Image: Sony Pictures Television

7. 'The Jeffersons' featured the first transgender character seen on a sitcom.

Norman Lear constantly smashed glass ceilings in his shows. His All That Glitters, an overlooked syndicated sitcom from 1977, featured the first recurring transgender character on American television. But it was not the first time he worked a transgender character onto his plots. In the Jeffersons episode "Once a Friend," George meets up with his old Navy pal, Eddie, who is now Edie.

8. Mike Evans was a writer and co-creator of 'Good Times.'

Mike Evans would leave The Jeffersons to work behind the camera for another show in the All in the Family family tree — Good Times. Evans worked as a creator and writer on that sitcom for a few seasons before returning to The Jeffersons. While he was away, Damon Evans portrayed Lionel Jefferson in seasons two through four.

Image: The Everett Collection

9. Ja'Net DuBois of 'Good Times' sang "Movin' On Up."

Speaking of Good Times, it was an actress from that sitcom — and oddly not The Jeffersons — who sang the infectious theme tune "Movin' On Up." DuBois played Willona Woods in 133 episodes of Good Times.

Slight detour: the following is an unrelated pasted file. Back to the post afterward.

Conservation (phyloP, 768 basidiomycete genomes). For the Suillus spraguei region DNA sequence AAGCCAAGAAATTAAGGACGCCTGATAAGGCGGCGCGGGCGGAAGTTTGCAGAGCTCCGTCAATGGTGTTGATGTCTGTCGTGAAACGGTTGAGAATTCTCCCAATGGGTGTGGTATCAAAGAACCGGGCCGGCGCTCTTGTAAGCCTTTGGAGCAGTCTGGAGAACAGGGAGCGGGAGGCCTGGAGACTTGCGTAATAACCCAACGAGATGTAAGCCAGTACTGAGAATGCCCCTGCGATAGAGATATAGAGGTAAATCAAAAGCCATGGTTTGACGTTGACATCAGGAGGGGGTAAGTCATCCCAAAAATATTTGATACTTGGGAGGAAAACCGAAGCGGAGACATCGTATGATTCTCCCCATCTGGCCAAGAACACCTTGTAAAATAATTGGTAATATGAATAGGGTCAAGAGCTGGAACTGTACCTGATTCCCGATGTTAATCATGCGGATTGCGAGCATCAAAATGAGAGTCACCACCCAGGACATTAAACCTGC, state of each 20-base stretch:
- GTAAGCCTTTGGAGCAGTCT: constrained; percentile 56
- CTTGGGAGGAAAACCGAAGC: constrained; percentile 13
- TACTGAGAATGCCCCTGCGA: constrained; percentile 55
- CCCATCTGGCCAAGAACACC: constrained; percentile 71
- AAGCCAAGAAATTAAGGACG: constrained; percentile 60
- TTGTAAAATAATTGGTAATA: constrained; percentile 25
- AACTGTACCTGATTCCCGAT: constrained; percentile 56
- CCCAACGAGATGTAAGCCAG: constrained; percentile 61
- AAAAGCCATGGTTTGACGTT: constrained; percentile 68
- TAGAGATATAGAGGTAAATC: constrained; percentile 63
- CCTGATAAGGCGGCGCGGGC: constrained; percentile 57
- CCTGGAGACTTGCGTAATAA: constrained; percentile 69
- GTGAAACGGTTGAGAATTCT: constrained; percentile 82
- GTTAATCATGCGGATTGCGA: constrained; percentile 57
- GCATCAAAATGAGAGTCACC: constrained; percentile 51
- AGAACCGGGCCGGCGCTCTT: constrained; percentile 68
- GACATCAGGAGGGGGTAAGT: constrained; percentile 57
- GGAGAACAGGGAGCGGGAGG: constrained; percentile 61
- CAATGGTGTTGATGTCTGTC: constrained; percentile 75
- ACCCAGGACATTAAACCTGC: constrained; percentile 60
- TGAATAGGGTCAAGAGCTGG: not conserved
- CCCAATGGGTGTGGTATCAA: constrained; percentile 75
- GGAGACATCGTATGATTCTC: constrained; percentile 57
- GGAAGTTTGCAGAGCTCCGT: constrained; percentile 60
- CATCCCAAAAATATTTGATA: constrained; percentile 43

Image: The Everett Collection

10. Lenny Kravitz's mom starred on the show.

While we're on the topic of music, we should mention Lenny Kravitz. He is the son of Roxie Roker, who played Helen, wife of Tom Willis. In a 1980 issue of Ebony magazine featuring the cast of The Jeffersons on the cover, Roker explains her approach to mothering 16-year-old Leonard. "I take care of my kid in as normal a fashion as possible, as I think that is healthy," Roker said. "I cook the meals because I'm the momma." Lenny, her son with onetime ABC news editor Sy Kravitz, would go on to win four Grammy awards.

Image: The Everett Collection

11. The real-world address of their building is 185 E. 85th Street.

You can go visit the real Jeffersons apartment building in Manhattan. It's known as the Park Lane, built in the 1960s. Hard to miss those distinctive round balconies.

Image: Google Maps

12. There was no series finale.

The network pulled the plug without notice. Hemsley unceremoniously discovered his show had been canceled by reading the newspaper. Thus, there is only a final episode, "Red Robins," no true finale. George leads a troupe of girl scouts.

13. The Jeffersons later appeared on 'The Fresh Prince' and 'House of Payne.'

Fortunately, that was not the last we saw of George and Louise. In the 1996 series finale of The Fresh Prince of Bel-Air, the Jeffersons made a guest appearance and bought the Banks family home. Fifteen years later, Hemsley and Marla Gibbs (sassy house-servant Florence Johnston) would turn up on Tyler Perry's House of Payne. It was a passing of the torch in one regard. House of Payne would go on to become the longest-running American sitcom with a primarily black cast — beating out The Jeffersons by a single episode, 254–253.

Image: Warner Bros. Television Distribution